Financial Times: The digital world’s other equality problem

Gillian TettBy Gillian Tett

FT hackathon‘There is not simply a gender digital divide but a widening socio-economic one too’

In recent days, Vivek Wadhwa, an American technology entrepreneur and pundit, has been helping to run a “hackathon” in the San Francisco area. But this did not comprise the usual computer coding and brainstorming sessions that occur at places such as Facebook or Google. There were no hoodie-wearing men in their twenties chewing on Chinese takeaways as they tossed around brilliantly lucrative entrepreneurial ideas.

Instead, Wadhwa’s “hackathon” involved dozens of poor Latino and black teenagers from the impoverished part of Oakland, a place far removed from the wealth-soaked Palo Alto region. And instead of trying to create the next gazillion-dollar IPO, Wadhwa and other computing experts were trying to teach poor kids to “code”, with a hope of inspiring them to become software engineers.

It is an intriguing experiment. A few weeks ago I wrote about the lack of women in computer science and pointed out that it was imperative to get more young girls “coding”, both to plug a jobs gap and as an act of empowerment. Dozens of readers emailed me in agreement. But some also pointed to another issue: namely, that today there is not simply a gender digital divide, but a widening socioeconomic one too.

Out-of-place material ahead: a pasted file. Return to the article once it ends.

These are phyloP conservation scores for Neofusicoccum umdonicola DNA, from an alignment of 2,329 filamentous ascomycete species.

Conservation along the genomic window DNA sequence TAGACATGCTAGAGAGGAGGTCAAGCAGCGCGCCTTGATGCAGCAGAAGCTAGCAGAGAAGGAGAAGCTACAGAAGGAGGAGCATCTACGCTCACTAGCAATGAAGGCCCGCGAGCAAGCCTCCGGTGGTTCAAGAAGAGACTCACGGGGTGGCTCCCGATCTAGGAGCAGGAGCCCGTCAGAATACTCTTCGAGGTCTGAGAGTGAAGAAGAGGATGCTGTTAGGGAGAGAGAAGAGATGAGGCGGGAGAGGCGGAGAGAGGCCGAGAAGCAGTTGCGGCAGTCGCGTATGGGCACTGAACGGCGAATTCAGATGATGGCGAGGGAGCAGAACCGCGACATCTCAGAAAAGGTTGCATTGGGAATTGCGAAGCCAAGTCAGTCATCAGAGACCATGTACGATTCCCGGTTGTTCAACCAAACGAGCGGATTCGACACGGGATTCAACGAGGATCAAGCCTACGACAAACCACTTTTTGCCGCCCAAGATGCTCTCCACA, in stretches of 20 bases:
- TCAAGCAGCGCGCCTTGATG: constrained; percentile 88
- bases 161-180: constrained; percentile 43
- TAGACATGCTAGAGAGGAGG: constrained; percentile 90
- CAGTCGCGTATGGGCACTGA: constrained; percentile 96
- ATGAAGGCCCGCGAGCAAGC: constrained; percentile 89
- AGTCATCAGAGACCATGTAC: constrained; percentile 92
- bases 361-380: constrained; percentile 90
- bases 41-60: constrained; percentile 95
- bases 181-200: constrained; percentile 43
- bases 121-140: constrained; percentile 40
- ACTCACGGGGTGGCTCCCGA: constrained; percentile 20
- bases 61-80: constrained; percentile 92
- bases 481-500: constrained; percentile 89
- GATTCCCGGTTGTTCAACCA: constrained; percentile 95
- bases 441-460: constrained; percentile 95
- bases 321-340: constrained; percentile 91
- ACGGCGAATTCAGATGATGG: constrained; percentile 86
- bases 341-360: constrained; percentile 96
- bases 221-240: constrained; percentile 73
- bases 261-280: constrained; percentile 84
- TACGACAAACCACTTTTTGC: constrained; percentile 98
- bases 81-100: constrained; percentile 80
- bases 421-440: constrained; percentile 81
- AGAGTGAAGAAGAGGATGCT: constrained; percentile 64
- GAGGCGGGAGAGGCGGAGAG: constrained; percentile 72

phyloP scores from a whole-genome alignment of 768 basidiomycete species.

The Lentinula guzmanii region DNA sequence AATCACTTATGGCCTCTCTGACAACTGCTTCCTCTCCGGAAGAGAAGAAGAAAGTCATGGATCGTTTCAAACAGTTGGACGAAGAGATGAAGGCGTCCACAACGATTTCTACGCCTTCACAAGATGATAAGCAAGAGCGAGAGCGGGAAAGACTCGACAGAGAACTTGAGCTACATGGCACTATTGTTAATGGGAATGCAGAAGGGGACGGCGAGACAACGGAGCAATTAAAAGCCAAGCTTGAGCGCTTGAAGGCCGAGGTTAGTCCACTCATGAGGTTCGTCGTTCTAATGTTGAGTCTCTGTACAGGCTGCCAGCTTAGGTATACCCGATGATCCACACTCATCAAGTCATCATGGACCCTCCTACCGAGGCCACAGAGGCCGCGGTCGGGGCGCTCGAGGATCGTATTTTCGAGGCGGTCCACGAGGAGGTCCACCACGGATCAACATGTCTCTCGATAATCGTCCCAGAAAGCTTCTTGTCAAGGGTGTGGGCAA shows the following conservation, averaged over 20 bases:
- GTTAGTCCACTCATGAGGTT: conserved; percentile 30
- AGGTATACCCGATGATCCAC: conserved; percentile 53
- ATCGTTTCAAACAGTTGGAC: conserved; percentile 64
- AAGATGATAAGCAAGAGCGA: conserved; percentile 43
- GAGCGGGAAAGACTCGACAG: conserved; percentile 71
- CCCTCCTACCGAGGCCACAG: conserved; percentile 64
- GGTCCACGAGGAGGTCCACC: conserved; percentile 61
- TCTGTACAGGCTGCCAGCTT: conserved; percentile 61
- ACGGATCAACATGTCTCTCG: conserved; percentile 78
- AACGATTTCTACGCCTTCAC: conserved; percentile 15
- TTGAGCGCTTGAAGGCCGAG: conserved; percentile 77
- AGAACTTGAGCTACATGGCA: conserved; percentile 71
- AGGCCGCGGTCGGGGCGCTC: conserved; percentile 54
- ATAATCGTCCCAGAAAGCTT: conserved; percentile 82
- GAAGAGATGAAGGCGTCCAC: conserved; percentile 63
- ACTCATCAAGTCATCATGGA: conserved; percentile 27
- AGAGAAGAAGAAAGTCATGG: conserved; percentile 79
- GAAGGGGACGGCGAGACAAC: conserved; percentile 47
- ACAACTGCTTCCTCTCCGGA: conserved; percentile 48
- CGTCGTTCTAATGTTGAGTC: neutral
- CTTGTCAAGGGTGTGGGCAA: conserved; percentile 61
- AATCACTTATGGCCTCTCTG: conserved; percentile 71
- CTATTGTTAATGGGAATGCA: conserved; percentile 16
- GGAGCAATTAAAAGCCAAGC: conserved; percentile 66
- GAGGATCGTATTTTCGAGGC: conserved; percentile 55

Most notably, wealthy children in the western world are now being inundated with electronic gadgets in a manner that is turning them into digital natives from birth. Never mind the fact that elite schools in Silicon Valley teach their kids to code, middle-class children across America and Europe are living and breathing computing skills too. In London, for example, Falkner House, a private primary school (that I know through my own daughters) has just started handing out iPads for use in homework. These programmes are so innovative that they have won the school accolades from Apple; no doubt other schools will soon follow su

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